Great Spirits: Portraits of Life-Changing World Music Artists by Randall Grass
Great Spirits host essays about the true giants of World Music: Sun Ra, Bob Marley, Nina Simone, Augustus Pablo and, of course, Fela Kuti, the famed creator of Afrobeat. Randall Grass (his name seems appropriate!) was lucky enough to have been able to befriend and work with all the above named giants. In his chapter on Fela he recounts getting to know him, Fela’s strange way of handling his business in relation to the record companies and reviews a Fela gig in the US with none other than Sun Ra in full regalia in the front row! The other chapters in the book are also fascinating and packed with interesting information. This is a truly great overview of the stars of World Music. Like a reviewer justly claims on the back cover: “Ain’t nothing around like them these days!”
Kalakuta Diaries by Uwa Erhabor
Kalakuta Diaries is a personal Narrative of events and characters that propelled and defined an African Social-political setting in the heart of Lagos Nigeria. Kalakuta was a creation of an Iconic rare-breed par excellence, whose enduring legacies has left an indelible Footprint in the sands of Africa and the World's political times and consciousness. This narrative apart from the well known battles against the establishment, is also an attempt to emphasise the roles played by the different characters that shaped the actions and policies of a Die-hard Pan-Africanist, who had an uncanny ability to read and predict exactly, outcomes of diverse political and economic actions of the ruling Elite' years ahead of most of his fellow countrymen. The author’s account conflicts with those of others at some points.
The Ikoyi Prison Narratives: The Spiritualism and Political Philosophy of Fela Kuti by Majemite Jaboro
With the plethora of books available about Fela’s life you would think that just about every aspect of his eventful life has been covered. But there is one central aspect of his life that, until now, was only alluded to in the biographical works. It was shown in the documentary “Music is The Weapon” that Fela performed religious rituals in The Shrine and that he surrounded himself with African mediums that contacted the Spirit World. From the name of his backing band we know he had a preoccupation with ancient Egypt. If you weren’t a resident of the Kalakuta Republic it would be difficult to know how all these elements tied in with each other.
Majemite Jaboro spent several days in a Nigerian prison cell with Fela Kuti and several of his band members. To pass time Fela recounted his life story, this narrative is the basis for this book. The book starts with a short bio of Fela up until the point that Jaboro became his Personal Assistant and later Shrine Priest. He goes into great detail describing Fela’s religious and political worldview and everyday life in the Kalakuta Republic. He sums up the esoteric books Fela was reading. He concludes with describing Fela’s final days suffering from Aids, and his funeral.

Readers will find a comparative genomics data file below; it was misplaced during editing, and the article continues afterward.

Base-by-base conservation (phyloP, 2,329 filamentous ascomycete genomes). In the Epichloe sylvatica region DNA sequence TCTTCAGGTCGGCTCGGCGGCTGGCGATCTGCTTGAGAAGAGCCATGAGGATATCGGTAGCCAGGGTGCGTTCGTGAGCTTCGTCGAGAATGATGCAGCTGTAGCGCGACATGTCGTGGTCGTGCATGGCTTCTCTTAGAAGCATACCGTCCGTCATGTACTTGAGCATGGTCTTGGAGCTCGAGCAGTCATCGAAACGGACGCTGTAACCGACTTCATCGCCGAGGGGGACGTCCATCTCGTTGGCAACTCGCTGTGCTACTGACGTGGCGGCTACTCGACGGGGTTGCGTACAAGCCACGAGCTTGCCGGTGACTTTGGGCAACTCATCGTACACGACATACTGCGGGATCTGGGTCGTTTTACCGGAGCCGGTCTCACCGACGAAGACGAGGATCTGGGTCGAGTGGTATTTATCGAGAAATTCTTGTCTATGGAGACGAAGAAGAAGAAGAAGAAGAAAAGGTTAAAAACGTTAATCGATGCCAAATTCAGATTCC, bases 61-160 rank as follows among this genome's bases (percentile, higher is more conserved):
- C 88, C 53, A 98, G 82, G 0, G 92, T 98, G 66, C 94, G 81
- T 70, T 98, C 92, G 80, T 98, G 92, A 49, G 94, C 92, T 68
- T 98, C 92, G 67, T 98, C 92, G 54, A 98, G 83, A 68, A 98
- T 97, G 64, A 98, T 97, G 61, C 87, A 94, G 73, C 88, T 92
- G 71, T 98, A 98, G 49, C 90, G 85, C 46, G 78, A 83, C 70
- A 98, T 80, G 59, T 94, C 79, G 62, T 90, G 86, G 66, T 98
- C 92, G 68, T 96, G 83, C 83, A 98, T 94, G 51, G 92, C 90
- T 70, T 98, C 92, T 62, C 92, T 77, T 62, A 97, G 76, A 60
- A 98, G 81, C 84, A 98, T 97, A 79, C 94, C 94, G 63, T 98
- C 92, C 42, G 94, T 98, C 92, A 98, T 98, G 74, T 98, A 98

If you’re new to Fela this is definitely not the book to start with. Fela’s autobiography and several of the other books on this page give a much more balanced view of Fela’s life. The two drawbacks of the book are that, first of all, it could have done with some editing. And secondly, you have to be a bit of a Felaologist to be able to follow the narrative and know the names of Fela’s numerous (ex-)wives, children and band members.
My Black President by Femi Bankole Osunla
This book features the photographs of Femi Bankole Osunla. Osunla spent 20 years photograping Fela Kuti both at home and on tour. Regretfully, Femi Bankole Osunla passed away in 2007. This is the reason why this book won’t be published anytime soon. The publisher let me know that they will try to publish the book some time in the future. I will post up information on this site if/when the book gets published.
Finding Fela: My Stange Journey to Meet The Afrobeat King by Dan Dinello
Dan Dinello recounts his journey to Lagos, Nigeria in 1983 to meet the King of Afrobeat. Landing on Lagos ground with the intention of filming one of Fela’s famous gigs at The Shrine, not everything goes as planned. Confronted with Africa’s bureaucracy, poverty but most of all his own insecurity the author struggles to realize his dream. This 12 chapter e-book of 20 pages is a fun read with insights into Nigeria that even now, almost 30 years later, should seem familiar to people who have followed the recent events. The short movie can be found on YouTube and is called “Lagos Jump – Visit to Fela’s Shrine”. The E-book can be ordered online from Smashwords.com.